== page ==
Brooke Johnston, senior, runs at a Girls Track and Field meet. Along with track, Brooke is dedicated to other extracurriculars, such as Bear Voices and Cross Country. (Photo by and used with permission of Jeremy Kauffman)
Brooke Johnston, senior, runs at a Girls Track and Field meet. Along with track, Brooke is dedicated to other extracurriculars, such as Bear Voices and Cross Country.

Photo by and used with permission of Jeremy Kauffman

Student races stress to the finish line

September 30, 2022

Academic stress is a problem for many students nationwide. 58% of teens reported their school-related stress levels to be much higher than what they believe to be healthy according to the American Psychological Association (APA). This problem may be elevated by the introduction of higher-level classes to a student’s schedule.

For Brooke Johnston, senior, her advanced academic path started in the second grade when she was put into the math replacement program at her elementary school. According to Johnston, she was “excited” for the “new chapter” the advanced classes provided, and in sixth grade, as she entered Middle School North, she was placed into the High Achieving Learners (HAL) program.

“I really do want to push myself as hard as I can,” Johnston said. “[My academic stress levels] are pretty high. I feel like each assignment takes me longer than it would for most people because I’m a perfectionist and [I’m] very thorough.”

Although Brooke, who has taken 30 advanced classes in her entire academic career, may not have made the choice to start her journey as a “high achieving learner,” Johnston says she chose to continue it by taking honors and Advanced Placement (AP) classes in high school. According to Brooke, her “self-motivation” ultimately led her to this decision in her freshman year.

However, advanced classes are not the only factor that contributes to her stress; Johnston is passionate about her extracurricular activities as well, such as Girls Track and Field, Cross country, National Honors Society, Bear Voices, and French Club, which she founded during her junior year. According to Johnston, the build-up of work can lead to increased stress levels.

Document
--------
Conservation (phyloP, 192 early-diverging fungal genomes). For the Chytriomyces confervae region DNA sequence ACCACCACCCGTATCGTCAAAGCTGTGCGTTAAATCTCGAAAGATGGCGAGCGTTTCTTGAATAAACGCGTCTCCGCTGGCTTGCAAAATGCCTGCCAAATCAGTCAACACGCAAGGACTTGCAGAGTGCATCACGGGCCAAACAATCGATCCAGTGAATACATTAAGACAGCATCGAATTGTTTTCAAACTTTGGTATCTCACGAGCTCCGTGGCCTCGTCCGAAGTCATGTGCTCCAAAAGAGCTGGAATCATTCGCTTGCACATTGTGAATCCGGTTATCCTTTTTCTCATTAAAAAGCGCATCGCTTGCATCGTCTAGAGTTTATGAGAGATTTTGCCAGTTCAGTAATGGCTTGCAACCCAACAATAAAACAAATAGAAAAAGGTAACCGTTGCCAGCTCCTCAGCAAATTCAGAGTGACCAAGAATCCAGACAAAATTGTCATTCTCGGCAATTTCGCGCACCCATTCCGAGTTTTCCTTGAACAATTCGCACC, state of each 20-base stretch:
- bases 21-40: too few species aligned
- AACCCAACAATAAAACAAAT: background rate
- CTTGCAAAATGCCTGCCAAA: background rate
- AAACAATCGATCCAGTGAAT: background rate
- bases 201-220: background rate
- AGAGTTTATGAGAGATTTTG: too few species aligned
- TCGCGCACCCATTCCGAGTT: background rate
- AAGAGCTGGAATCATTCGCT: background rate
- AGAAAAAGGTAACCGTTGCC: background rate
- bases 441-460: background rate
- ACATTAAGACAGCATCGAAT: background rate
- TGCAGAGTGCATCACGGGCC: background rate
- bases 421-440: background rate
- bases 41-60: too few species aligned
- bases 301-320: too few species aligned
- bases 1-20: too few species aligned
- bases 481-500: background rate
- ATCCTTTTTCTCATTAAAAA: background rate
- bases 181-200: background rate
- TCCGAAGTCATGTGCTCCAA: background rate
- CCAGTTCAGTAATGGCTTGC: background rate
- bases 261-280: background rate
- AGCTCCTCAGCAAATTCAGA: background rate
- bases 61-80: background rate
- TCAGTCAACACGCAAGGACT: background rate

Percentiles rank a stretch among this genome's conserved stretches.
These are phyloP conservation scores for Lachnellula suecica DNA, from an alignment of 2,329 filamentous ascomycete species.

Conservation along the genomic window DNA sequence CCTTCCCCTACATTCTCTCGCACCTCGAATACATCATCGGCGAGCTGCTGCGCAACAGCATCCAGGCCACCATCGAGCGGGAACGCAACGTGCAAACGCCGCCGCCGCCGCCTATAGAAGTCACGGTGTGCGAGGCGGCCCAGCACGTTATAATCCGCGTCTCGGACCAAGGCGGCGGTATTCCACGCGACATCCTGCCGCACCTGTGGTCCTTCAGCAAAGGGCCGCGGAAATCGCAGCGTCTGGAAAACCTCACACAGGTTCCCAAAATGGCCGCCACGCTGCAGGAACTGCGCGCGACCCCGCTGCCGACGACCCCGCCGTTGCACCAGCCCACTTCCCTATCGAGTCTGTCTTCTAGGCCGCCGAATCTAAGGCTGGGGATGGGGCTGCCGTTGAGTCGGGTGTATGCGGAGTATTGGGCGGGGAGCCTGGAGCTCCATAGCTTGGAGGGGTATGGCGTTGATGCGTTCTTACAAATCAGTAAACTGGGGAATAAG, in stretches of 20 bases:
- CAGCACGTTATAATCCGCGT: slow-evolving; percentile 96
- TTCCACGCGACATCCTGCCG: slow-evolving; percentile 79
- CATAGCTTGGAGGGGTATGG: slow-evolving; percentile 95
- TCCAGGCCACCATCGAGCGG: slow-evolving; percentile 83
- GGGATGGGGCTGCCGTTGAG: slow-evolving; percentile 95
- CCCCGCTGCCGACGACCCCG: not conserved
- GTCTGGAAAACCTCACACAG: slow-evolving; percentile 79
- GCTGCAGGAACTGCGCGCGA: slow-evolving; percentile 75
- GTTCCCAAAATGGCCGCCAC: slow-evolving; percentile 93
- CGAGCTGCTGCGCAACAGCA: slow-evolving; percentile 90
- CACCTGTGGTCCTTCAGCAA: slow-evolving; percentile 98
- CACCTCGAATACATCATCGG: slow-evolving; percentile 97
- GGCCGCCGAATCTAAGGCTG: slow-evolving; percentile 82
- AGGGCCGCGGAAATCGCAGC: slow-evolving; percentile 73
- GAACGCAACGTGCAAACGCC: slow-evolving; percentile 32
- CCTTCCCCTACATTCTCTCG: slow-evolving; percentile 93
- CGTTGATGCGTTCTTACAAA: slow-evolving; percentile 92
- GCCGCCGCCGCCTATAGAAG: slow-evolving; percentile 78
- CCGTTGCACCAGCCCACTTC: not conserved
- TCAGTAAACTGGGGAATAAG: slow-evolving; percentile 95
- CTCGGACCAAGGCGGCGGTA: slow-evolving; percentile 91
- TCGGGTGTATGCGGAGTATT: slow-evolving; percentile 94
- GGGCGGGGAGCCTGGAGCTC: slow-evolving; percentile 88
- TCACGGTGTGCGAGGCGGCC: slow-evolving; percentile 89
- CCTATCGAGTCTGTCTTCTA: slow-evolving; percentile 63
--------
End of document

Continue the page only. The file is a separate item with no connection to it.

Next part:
“In addition to having a lot of homework, if I’m planning a meeting for a French Club or volunteering for NHS, that’s another thing [I have to get done]. Just the sheer amount of things I have to do can be very difficult [to handle],” Johnston said. “But I get so much joy out of these activities that it almost cancels out all the stress.”

As well as the rewarding feeling Johnston gets from her work, she also finds that her family’s unconditional support can help her cope with stress.

“Talking things through is very helpful for me,” Johnston said. “I have amazing parents who are willing to hear everything I want to talk about, so if I’m ever getting overworked, I just take a break from what I’m doing and talk through things.”

Her parents advice to “keep everything in perspective” has helped her through her academic career and the stress it brings so far, and she plans to continue living by it as she continues her academics after high school, according to Johnston.

“[I know] it’s important not to rush something if I’m not sure what I want to do. I think it is good to take that step back and just breathe and live in the moment,” Johnston said. “It can be stressful, but overall, I think my high school experience has been enjoyable and enriching.”

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